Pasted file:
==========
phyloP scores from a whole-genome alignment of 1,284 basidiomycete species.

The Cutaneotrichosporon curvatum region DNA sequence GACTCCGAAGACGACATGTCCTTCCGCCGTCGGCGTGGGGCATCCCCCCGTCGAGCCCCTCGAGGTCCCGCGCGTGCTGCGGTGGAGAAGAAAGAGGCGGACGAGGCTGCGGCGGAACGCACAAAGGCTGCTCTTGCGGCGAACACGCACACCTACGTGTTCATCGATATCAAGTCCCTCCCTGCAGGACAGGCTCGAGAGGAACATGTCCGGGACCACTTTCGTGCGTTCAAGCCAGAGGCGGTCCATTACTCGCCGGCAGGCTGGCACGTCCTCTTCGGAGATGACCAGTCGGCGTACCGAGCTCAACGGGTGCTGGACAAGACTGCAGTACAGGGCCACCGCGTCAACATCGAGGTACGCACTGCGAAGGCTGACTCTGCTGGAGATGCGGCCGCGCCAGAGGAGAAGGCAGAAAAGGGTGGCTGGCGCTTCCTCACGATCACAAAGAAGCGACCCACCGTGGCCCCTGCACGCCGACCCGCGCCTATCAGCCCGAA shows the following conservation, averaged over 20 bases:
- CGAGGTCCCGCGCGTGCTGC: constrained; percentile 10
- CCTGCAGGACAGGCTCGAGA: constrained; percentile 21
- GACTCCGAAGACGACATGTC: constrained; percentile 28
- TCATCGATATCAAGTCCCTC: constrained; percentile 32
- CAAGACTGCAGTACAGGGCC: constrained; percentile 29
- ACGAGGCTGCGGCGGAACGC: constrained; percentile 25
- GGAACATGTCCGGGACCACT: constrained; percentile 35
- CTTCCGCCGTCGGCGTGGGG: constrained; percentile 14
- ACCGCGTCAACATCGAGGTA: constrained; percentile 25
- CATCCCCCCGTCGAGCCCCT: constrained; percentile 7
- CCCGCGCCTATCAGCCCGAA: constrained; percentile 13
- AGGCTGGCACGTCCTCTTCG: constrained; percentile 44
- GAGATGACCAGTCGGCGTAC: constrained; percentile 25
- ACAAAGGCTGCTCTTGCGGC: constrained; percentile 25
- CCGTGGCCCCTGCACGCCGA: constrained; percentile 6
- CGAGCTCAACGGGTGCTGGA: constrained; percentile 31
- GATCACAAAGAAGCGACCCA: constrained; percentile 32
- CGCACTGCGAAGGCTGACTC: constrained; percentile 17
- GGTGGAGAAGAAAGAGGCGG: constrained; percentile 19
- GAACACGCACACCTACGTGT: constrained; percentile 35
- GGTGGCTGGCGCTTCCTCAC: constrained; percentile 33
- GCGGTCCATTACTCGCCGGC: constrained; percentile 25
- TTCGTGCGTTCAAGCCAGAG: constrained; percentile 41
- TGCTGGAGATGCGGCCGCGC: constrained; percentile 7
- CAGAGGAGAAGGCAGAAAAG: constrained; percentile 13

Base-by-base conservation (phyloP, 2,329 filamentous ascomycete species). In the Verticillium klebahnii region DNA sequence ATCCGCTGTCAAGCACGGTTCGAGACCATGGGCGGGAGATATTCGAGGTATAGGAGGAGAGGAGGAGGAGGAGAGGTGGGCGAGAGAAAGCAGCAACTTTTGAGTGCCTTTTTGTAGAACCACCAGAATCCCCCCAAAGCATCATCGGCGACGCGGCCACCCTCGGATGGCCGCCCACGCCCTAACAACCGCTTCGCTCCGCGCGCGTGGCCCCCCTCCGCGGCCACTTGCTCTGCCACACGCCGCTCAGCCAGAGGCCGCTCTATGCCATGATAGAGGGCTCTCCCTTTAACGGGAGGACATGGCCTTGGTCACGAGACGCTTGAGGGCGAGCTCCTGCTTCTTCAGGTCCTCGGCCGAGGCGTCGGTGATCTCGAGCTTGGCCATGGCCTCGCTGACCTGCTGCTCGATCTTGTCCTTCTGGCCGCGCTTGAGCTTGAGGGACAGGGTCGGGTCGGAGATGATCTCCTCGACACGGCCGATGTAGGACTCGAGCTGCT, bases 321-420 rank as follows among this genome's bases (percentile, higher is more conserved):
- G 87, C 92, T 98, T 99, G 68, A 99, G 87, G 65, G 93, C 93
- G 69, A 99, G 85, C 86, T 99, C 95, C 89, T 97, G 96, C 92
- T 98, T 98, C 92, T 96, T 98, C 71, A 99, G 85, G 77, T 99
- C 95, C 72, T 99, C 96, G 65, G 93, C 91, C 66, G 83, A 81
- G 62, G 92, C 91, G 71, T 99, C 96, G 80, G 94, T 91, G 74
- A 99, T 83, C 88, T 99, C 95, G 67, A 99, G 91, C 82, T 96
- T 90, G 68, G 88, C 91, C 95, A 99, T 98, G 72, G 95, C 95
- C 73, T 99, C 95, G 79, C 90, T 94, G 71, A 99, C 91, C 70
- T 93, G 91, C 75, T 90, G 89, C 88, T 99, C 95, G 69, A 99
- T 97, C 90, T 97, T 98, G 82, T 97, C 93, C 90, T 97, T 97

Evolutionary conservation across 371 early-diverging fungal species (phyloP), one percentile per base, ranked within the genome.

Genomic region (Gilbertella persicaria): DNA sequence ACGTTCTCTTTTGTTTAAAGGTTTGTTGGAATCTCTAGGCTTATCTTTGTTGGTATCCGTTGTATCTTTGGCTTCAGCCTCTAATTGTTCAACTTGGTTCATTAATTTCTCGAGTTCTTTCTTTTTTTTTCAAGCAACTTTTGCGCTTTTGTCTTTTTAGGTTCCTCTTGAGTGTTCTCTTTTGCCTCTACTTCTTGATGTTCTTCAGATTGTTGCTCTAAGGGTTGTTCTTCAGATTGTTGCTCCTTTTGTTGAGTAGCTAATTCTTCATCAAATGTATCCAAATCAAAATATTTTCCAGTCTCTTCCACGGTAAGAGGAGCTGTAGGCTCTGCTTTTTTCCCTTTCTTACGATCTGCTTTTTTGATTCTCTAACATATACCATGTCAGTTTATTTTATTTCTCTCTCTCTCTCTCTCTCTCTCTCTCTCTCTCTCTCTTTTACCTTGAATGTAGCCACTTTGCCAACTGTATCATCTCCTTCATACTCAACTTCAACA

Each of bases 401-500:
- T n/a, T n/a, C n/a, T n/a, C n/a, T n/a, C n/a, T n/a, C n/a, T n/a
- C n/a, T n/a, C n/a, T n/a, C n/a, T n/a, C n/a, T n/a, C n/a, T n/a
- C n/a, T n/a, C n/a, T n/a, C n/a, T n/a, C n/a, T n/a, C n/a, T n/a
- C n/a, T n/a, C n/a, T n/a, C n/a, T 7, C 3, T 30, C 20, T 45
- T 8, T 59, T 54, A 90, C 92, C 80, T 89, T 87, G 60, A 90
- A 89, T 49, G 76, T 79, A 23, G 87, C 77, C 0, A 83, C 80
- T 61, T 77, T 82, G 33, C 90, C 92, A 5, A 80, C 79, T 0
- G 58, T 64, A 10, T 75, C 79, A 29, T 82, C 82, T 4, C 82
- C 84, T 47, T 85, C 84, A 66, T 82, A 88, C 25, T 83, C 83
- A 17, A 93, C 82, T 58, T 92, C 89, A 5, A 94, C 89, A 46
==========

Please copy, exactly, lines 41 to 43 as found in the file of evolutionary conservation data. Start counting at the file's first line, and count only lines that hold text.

Each of bases 401-500:
- T n/a, T n/a, C n/a, T n/a, C n/a, T n/a, C n/a, T n/a, C n/a, T n/a
- C n/a, T n/a, C n/a, T n/a, C n/a, T n/a, C n/a, T n/a, C n/a, T n/a